Here are your eight highlights from the 2008 presidential campaign trail for this week. Memorize this column each Friday and you'll be able to hold your own with any full-time political operative at a cocktail party over the weekend.
1) Barack Obama, to the surprise of almost no one but consternation of many, leapt into the presidential race this week. When we say this changes everything, we mean everything. This is the worst news possible for just about every other Democratic candidate, and it's particularly good news for John McCain—the more the press and attention is focused on the Democratic race, the easier it will be for McCain to win the Republican nomination. Mitt Romney needs air to breathe and to grow stronger. With Obama in the race, it'll be that much harder for any other candidate—Republican or Democratic—to surge.
2) Hillary Clinton didn't get into the race. There's nothing we can read into that except to say that every week she waits will make it harder. The first challenge is fund-raising and the FEC has very strict rules about how much she can raise before she has to declare. With John Edwards and Obama both in, they're spending each day raising money and getting a head start. Can she catch up? Most assuredly, but in an election as competitive as this one promises to be, a head start is a head start.
3) Two major constituencies of the parties are both still trying to figure out who their candidate should be. With former Virginia Governor Mark Warner out of the race—who wooed bloggers with an $80,000 party on top of the Stratosphere in Las Vegas last summer during a blogger convention—bloggers aren't sure which Democratic candidate to support. Obama's not proving to be the progressive wunderkind they wanted him to be, and Clinton's too centrist. Edwards is making a strong push online. On the right, evangelicals and social conservatives are struggling to find a candidate within the GOP field. While many observers believe they'll eventually come 'round to Mitt Romney, right now Arkansas Governor Mike Huckabee and Senator Sam Brownback are both looking good.
4) Iraq is still a problem for everyone. The sooner it goes away, the better it'll be for everyone (not least of all, the U.S. troops actually in Iraq). Hillary, who spent the weekend in Iraq and Afghanistan, is coming out strongly against the surge, while McCain is staking out the potentially dangerous territory of being one of the strongest supporters of President Bush's new plan. Obama is separating himself from Hillary and generally dancing around the issue as best he can. The Illinois powerhouse, who back in 2002, before it mattered was strongly anti-war, now appears to be a little unsure of himself. Hillary meanwhile, a late-comer to the anti-war cause, may end up being saddled with a John Kerry-like stance: She voted against the war after she voted for it.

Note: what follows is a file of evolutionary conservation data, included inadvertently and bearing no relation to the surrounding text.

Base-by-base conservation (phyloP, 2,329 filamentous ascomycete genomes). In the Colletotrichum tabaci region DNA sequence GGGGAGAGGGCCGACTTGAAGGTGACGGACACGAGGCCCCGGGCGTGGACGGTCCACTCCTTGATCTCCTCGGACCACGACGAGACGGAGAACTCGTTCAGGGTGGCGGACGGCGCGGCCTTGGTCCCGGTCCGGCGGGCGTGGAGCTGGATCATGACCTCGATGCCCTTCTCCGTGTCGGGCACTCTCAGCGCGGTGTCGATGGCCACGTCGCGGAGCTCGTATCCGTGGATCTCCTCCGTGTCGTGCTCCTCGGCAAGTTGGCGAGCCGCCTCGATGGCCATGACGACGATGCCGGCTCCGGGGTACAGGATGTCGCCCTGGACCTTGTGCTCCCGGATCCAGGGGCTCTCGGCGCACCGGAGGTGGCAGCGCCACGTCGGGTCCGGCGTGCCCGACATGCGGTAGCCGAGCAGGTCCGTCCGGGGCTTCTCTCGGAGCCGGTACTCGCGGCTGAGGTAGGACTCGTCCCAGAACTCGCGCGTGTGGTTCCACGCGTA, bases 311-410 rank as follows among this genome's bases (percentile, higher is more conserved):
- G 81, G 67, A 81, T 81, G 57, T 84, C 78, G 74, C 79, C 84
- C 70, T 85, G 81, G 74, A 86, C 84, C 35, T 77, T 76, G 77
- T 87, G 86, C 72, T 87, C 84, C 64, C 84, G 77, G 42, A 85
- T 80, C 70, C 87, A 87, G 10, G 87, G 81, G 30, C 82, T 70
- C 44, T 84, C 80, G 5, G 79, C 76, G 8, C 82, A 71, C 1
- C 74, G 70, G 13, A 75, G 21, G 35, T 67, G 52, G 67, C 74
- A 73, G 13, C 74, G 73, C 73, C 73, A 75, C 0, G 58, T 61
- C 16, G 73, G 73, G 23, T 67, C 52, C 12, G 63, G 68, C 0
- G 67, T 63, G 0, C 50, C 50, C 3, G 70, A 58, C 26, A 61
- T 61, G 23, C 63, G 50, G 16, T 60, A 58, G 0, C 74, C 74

5) Zogby International came out with a poll of Iowa showing that John Edwards, who finished a strong second in Iowa in 2004, is the far-and-away leader in the Democratic field. He clocks in at 27 percent—ten point ahead of Obama, which is outside the poll's margin of error—with Obama at 17, Vilsack and Hillary at 16. Does this matter? Not really. Iowa's crazy caucus system is notoriously hard to poll, it's a year out from the election, and Hillary hasn't been to Iowa yet. Does it give Edwards continued credibility? Absolutely.
6) On the Republican side, Zogby's poll shows Rudy Giuliani at 19, McCain at 17, and Newt Gingrich (of all people) at 13. Romney finishes behind Condi Rice (of all people) with just 5 percent. Again, none of this means much—there's scores of millions of dollars to be spent in the state by all sides—but it does mean that the field is wide open and that McCain, despite high name recognition, doesn't have a lock on the state.
7) Speaking of Giuliani, according to the Hotline, the former New York mayor plans to expand and reorganize his fledgling campaign. With most insiders widely dismissing his candidacy, he'll add more staff in early primary states, expand his money organization, and generally try to make it seem that he's not just running for President of New York City. One tip: Be wary of any campaign that promises to "revamp" its organization before the campaign is even really underway. Initial signs of disarray or disorganization are a great excuse for the national press to dismiss you.
8) Senator Wayne Allard is stepping down. The Colorado Republican's decision will ensure that Colorado, the site of the Democrats' presidential convention in 2008, will be in play. Democrats have been making big strides in the state and with an open Senate seat, the state's 9 electoral votes are very much up for grabs. In 2004, George W. Bush beat Kerry only by 52-47. Is Colorado Ohio or Florida? Obviously not, but the more states where there's a fight, the harder (i.e., more expensive) it'll be to win any of them.
"8 on ’08" is a weekly Friday column that summarizes the eight biggest developments in the 2008 presidential race. To read last week's premiere installment, click here.